By Rachid Acim
Morocco World News
Beni Mellal, Morocco, June 11, 2012
The cell phone abruptly rang. The sweet voice of a young girl notified me to head for Rabat this week. “You are booked in Hotel Le Pietri in Rabat from the 17th to the 19th of December,” she said. “All costs and charges will be covered by the British Council, including reimbursement for your travel (train tickets).”
Zealot as I were, I rushed to take a steam bath at the very antiquated Hammam of our neighborhood, a place where my ancestors used to socialize and to get cleaned at a low price. After taking my breakfast, I dressed up and went to the bus station. I looked at my watch as usual. It was already 8:15 a.m. My watch always tells me the time. I received it as a sweet, lovely birthday present from my mother a year ago.
I looked around me and, amazingly, my eyes fell on two lamps enlightening me. Two forsaken beds looking after each other. Two white pillows together chanting a myriad of love stories. Sleep this time has deserted me. Dead silence was on the brink of killing me. Ghosts and mummies tonight made my hair stand on end. “Was I the only person in this room?” I exclaimed.
Despite the great fear I maintained in being alone, I was on my own for two terrible nights. Since I do not know anybody there at the hotel, I had to undergo this novel experience alone and turn my back to the shortcomings. The time I got into room 402 and before going to sleep, I locked the door in a very careful way. Thereupon, I got some books out of my travel bag and made myself comfortable and calm.
Before my eyes, there was a seemly painting wherein the blueness of the colossal sky matched that of the large sea. In great magnificence, a big mountain was standing august like its painter. A little above, you could see two clouds dancing in full despair. I unfolded a journal I got from the bookstore of the Royal City after much bargain with the storekeeper. The issue says that it was published with the assistance of the British Council of Rabat. I then started to read aloud some poetic verses, reminding me much of the wisdom of the Majdoub, the Attracted One.
I am a roaming Moroccan Bouhali
Not that crazy angry sibling of Moulay Abdel Kader Gilani
I am not lost and found son of Lahbil Filali
Not that horrid aberration of degenerated Laglaoui.
Confessedly, my reading coincided with the Muezzin, calling for dawn prayer. I was concentrating so much on these highly expressive poetic verses when, all of a sudden, I heard a loud noise stemming from the direction of the bathroom. I panicked a great deal not knowing what action I should do and what prayer I should say.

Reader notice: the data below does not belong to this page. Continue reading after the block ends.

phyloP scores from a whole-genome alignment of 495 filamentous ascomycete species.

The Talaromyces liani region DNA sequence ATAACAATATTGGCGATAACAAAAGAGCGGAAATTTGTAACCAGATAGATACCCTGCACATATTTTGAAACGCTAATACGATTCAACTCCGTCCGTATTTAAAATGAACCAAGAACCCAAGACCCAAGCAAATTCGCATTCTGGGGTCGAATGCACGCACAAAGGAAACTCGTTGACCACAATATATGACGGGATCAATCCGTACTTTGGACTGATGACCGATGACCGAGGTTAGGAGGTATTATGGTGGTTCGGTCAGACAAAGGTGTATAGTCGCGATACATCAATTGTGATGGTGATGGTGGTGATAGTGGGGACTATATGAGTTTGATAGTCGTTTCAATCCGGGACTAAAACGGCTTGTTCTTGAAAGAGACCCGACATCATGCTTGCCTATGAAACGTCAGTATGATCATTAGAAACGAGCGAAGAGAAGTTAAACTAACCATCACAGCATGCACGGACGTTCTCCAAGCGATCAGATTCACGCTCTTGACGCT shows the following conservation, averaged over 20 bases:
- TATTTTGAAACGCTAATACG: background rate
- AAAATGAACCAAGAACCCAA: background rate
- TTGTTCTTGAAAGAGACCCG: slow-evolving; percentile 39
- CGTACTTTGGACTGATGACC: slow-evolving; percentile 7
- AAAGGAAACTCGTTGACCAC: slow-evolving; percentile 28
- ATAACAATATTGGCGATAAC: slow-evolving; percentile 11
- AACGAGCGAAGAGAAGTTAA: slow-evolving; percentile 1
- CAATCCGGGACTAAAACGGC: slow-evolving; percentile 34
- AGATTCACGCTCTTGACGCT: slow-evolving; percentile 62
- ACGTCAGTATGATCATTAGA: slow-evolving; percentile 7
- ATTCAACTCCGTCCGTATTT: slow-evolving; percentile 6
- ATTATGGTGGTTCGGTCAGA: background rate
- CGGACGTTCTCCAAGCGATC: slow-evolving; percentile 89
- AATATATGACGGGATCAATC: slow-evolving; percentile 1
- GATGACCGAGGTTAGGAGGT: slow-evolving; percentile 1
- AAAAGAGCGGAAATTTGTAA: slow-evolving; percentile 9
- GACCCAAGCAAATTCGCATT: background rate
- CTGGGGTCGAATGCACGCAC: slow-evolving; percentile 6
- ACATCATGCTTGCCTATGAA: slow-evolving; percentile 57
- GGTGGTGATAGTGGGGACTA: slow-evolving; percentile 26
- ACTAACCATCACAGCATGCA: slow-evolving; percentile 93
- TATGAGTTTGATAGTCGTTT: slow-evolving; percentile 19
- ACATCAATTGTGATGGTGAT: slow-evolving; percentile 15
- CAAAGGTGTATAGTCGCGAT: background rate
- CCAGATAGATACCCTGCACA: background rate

I was so scared to the point that I threw the book down and screamed unconsciously. My heart was pounding fast, as if I was engaged in a long grueling race. I was so confused and afraid lest somebody is holding me here as a target. “Maybe this is a haunted room. I must therefore read some portions from the Holy Qur’an to expel the devil and the evil spirits,” I said to myself.
Thinking that a Terrorist or a Maphiosi sneaked into the room, I began to tremble more than before. How I wished I had not come to the hotel and dropped in on my old friend Hassan in Temera. He knows me well and he can bear me for two or three nights. I continued reading some small Surats from the Holy Qur’an to relieve my soul. The Jinn might come to this room to rest if they find it tidy and empty. Now they are stuck because they could find someone flickering through the pages of a book in the hotel.
At the beginning, I couldn’t leave my soft blanket not because of coldness but because of the great terror taking over me. Yet, after much hesitation and inner struggle with myself, I finally decided to see what caused the noise. I peered from the keyhole, but could see nobody.
I opened the bathroom door quietly and there, to my strong amazement, I found a big rat eating from a white towel. I did not have any idea about how it got there. However, I made up my mind neither to approach from her nor to kill her as my grandma already informed me that the jinn take different shapes at night. I returned to my bed and continued reading until the sun cast some of its beams into my room.